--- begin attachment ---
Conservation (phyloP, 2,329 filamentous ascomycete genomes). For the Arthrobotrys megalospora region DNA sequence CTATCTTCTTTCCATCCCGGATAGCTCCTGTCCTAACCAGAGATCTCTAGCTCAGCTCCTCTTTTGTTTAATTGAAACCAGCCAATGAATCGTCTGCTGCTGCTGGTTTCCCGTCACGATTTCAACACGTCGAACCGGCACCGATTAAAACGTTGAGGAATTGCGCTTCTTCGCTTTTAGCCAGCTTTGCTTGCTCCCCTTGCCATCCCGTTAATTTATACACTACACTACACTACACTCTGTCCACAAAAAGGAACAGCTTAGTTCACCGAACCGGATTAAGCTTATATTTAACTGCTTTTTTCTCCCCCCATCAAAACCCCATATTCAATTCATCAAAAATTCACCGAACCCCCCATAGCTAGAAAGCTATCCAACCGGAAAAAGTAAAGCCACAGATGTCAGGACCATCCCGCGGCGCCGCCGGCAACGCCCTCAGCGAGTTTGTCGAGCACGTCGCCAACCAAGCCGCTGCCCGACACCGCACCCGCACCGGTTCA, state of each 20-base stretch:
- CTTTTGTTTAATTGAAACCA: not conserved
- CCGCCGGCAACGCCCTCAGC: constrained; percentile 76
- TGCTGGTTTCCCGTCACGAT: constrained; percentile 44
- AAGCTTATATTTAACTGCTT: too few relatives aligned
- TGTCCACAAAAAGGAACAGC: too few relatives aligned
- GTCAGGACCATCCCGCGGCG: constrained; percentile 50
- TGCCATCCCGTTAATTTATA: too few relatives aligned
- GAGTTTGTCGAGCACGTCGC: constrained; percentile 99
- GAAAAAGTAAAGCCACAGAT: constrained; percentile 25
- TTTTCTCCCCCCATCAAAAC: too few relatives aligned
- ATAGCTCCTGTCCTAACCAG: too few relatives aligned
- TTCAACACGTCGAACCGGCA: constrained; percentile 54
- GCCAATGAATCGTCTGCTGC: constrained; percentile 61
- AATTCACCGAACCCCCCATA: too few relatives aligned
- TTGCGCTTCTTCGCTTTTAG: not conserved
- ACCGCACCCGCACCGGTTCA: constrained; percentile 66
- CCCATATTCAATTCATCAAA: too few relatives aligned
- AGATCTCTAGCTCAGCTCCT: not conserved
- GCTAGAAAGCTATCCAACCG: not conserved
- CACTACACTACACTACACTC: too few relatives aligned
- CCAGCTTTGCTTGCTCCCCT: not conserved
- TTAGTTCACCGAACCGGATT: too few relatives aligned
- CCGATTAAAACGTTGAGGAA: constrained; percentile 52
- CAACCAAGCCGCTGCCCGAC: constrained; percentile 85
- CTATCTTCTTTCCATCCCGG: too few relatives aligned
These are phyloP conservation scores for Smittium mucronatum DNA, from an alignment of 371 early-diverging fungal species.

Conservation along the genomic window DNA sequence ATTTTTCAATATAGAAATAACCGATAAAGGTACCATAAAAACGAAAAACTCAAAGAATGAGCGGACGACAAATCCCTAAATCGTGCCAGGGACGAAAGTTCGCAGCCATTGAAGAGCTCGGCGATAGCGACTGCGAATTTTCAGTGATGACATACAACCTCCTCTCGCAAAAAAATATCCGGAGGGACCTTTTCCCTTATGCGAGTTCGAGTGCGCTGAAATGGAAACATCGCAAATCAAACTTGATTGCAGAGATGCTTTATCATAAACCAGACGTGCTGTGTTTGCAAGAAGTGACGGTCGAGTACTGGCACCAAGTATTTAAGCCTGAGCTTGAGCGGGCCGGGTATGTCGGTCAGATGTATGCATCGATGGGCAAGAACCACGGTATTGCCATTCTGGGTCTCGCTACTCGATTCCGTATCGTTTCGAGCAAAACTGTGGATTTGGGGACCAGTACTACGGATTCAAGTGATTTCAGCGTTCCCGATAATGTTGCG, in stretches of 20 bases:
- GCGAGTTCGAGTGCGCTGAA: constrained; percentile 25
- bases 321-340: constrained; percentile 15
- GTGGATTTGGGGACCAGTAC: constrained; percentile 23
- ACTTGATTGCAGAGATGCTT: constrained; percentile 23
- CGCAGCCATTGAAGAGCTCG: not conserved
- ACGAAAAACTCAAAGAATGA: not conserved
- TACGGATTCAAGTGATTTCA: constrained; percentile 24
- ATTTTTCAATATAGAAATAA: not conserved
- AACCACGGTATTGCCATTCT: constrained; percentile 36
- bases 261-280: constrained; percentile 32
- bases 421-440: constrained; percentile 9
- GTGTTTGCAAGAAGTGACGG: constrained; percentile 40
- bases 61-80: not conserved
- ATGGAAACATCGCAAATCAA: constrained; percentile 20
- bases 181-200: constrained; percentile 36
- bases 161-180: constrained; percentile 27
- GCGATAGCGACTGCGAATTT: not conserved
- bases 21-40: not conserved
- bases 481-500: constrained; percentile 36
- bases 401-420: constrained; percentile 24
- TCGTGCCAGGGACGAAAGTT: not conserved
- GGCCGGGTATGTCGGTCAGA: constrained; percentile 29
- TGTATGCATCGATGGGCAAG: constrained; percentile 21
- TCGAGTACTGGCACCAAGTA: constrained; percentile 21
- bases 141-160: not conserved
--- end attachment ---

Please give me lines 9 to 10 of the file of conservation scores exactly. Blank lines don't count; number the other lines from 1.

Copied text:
- GAGTTTGTCGAGCACGTCGC: constrained; percentile 99
- GAAAAAGTAAAGCCACAGAT: constrained; percentile 25